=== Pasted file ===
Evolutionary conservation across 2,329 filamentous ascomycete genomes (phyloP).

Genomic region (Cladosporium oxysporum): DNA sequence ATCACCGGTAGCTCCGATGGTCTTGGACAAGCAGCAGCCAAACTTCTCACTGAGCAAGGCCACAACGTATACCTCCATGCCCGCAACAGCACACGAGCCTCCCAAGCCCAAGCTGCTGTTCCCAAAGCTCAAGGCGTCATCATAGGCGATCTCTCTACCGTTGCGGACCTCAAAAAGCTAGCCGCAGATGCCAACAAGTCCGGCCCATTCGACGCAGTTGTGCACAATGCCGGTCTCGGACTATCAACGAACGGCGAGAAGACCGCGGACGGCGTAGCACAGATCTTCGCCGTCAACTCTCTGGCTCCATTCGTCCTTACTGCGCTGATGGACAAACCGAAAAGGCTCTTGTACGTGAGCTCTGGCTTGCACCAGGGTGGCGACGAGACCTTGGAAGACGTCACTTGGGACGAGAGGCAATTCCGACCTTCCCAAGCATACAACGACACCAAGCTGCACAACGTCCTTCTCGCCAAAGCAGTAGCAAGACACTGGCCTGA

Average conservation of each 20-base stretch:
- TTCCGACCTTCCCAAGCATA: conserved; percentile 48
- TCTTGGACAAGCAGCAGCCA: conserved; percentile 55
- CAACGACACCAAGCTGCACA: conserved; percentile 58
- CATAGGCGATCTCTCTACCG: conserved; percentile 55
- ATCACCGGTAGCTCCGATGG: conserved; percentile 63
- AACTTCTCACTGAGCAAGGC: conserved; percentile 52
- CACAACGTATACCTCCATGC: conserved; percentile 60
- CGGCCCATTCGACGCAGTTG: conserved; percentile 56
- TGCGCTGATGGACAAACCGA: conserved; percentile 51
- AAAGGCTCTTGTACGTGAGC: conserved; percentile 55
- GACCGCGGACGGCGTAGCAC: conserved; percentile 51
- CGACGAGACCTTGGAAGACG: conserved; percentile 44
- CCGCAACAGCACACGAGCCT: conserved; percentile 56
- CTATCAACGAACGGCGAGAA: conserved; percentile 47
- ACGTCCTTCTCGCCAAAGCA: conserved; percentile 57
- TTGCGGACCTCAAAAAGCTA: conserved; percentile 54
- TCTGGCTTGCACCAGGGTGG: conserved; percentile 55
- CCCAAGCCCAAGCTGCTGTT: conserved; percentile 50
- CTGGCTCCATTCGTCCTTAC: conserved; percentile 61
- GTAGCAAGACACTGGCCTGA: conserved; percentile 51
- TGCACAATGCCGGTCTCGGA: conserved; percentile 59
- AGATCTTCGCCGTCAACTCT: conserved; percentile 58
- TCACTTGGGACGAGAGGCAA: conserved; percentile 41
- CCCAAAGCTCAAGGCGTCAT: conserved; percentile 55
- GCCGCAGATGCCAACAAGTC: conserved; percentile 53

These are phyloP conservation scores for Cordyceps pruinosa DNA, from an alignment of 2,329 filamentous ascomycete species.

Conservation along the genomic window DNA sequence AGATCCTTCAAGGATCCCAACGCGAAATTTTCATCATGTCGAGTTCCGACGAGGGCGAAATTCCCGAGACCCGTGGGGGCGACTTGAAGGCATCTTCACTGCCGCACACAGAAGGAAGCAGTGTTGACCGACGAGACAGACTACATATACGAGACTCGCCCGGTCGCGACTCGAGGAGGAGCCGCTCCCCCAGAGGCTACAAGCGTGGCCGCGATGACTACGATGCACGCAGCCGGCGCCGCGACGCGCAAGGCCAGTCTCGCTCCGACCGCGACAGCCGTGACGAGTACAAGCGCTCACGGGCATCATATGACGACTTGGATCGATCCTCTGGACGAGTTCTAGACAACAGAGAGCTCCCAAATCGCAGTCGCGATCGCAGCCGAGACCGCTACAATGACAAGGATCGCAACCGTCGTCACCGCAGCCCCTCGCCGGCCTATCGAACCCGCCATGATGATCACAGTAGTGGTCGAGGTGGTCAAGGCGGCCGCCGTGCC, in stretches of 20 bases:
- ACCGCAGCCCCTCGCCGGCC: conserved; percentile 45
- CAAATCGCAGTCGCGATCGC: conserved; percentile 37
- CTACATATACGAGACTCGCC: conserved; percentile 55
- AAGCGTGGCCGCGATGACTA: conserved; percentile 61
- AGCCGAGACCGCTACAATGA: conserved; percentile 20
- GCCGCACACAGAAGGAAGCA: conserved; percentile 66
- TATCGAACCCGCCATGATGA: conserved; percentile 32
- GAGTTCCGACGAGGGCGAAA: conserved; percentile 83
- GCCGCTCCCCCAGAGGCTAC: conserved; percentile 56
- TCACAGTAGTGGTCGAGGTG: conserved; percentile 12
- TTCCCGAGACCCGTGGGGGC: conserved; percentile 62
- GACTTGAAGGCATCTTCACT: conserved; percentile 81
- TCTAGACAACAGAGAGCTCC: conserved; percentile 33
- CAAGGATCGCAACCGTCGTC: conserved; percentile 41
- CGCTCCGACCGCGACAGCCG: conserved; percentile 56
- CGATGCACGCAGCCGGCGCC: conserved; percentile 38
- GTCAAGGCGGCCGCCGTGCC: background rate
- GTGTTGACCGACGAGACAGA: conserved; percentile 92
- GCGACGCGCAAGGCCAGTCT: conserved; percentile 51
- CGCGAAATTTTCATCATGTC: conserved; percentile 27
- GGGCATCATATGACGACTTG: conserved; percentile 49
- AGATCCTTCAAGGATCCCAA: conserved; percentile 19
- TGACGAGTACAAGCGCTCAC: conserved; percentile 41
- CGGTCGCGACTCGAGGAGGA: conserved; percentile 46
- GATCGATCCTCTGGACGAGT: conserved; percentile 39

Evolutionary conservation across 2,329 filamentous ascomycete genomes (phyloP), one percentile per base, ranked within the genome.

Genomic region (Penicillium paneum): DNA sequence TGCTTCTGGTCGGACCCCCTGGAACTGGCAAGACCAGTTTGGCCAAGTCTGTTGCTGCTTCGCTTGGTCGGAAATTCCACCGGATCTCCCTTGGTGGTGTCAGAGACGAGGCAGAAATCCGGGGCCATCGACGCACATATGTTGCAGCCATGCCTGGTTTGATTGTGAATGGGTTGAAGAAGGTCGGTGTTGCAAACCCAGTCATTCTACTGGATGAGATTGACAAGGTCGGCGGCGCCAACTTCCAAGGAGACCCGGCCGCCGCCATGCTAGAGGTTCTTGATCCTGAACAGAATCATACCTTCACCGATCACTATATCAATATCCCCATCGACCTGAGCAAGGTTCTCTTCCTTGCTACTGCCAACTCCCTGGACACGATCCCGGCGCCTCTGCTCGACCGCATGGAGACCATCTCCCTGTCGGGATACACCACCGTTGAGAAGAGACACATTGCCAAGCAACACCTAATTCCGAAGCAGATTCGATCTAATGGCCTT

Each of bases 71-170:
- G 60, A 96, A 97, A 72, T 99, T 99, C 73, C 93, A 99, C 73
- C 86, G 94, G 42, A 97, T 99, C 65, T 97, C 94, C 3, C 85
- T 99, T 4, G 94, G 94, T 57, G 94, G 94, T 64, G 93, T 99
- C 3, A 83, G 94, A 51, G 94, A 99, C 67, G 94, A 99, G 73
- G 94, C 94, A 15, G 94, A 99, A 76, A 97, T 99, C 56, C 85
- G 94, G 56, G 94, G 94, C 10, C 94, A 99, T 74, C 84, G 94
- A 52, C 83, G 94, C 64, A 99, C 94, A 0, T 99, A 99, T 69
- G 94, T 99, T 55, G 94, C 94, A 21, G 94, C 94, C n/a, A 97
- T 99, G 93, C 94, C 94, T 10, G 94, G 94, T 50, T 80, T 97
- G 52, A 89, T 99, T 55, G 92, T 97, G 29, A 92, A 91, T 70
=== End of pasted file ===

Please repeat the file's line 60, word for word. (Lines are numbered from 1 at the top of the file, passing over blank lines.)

- C 86, G 94, G 42, A 97, T 99, C 65, T 97, C 94, C 3, C 85